Michel Campan, Director, Client Marketing at Christian Dior Couture
Michel Campan offered a fascinating and surprising look behind the scenes of one of Dior’s major social media initiatives. He showed part of a short film, The Lady Noir Affair, whose screenplay and plot were written by fashion bloggers, and it starred Marion Cotillard and was directed by Olivier Dahan. Amazingly, the cost was roughly that of a (print) advertisement in a major publication. However, the engagement with people who matter cannot be compared.
Michel has represented numerous luxury brands, and he was voted by peers as the “E-Commerce Man of the Year” in France last year, so he speaks from a broad perspective. Dior’s haute couture clientele is conservative, prizes discretion and interacts very little in social networks; however, they do appreciate the points of view of fashion bloggers who provide behind the scenes tidbits of emerging trends. Therefore, Dior gives bloggers exclusive or restricted information to share, which drives traffic to their blogs and increases enagement with the brand. Dior’s success in creating mutually rewarding relationships with bloggers drove them to take it to another level with The Lady Noir Affair.
When Dior decided to make Lady Noir, they reached out to a select group of bloggers who were highly engaged and well read. They explained the concept and asked them to weave the Hitchcockian story which, of course, highlighted the Lady Dior bag. Cotillard and Dahan loved the story and the process, too. When the six minute film came out, it created tremendous viral buzz (200,000 mentions in the first week). It was one of the first Internet feature films produced by a major luxury fashion brand.
Getting Support for Social Network Initiatives
- Introducing social networking to Dior and other brands with which Michel has worked has not been easy because fashion is a very conservative industry. It has been challenging to open it up using social networks.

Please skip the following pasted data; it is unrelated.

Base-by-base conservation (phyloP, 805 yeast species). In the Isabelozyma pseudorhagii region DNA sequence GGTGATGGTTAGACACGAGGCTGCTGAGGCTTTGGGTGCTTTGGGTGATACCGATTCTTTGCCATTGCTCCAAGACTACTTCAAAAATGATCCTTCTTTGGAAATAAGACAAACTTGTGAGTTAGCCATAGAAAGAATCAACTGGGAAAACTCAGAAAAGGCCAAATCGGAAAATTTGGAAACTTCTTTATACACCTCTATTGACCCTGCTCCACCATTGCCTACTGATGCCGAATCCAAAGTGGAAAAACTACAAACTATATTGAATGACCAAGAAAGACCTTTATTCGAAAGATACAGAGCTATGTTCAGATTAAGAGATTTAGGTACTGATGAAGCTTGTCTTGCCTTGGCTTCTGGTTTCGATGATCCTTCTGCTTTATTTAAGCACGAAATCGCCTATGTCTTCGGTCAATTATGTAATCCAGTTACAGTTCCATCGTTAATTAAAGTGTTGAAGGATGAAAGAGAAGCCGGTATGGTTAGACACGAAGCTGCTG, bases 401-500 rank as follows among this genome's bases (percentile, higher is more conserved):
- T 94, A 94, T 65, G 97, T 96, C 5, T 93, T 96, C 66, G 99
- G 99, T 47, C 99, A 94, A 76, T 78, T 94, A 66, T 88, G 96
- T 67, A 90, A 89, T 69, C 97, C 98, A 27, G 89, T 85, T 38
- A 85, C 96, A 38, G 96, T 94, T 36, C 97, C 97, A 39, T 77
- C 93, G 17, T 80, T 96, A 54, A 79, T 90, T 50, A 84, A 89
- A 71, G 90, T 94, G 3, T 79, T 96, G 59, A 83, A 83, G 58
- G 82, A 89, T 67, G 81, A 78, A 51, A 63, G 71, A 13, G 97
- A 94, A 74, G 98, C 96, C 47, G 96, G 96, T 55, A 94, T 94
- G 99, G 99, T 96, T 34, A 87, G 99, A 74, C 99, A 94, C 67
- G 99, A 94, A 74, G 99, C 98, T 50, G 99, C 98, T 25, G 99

- Fashion executives prize their trusted relationships with editors and advertising executives of major media brands, and the lack of control that characterizes Web 2.0 makes them hesitant to adopt.
- Fashion is a very emotional industry. Michel gets things done by using a personal approach and networking with executives’ personal influencers (let’s just say an influential younger generation ,^). Don’t underestimate the option of approaching highly trusted influencers.
- Michel has tried to use a quantitative approach to building support for social network initiatives, but he stated definitively that the numbers approach does not work, no matter how well researched or presented.
- It is difficult to convince management to let go of yesterday’s conventional thinking and ways of working because the company has succeeded with the old way.
- One challenge is that “the old way” has diminishing returns; Michel related that social media is becoming more influential and it is the only marketing investment that is increasing; it is very promising, and the investment is modest compared to legacy approaches (print, television).
That said, I’m sure that the success of Lady Noir will certainly go a long way in demonstrating the value of social networking! Three more installments in the series are in the works (Lady Rouge Affair due Christmas).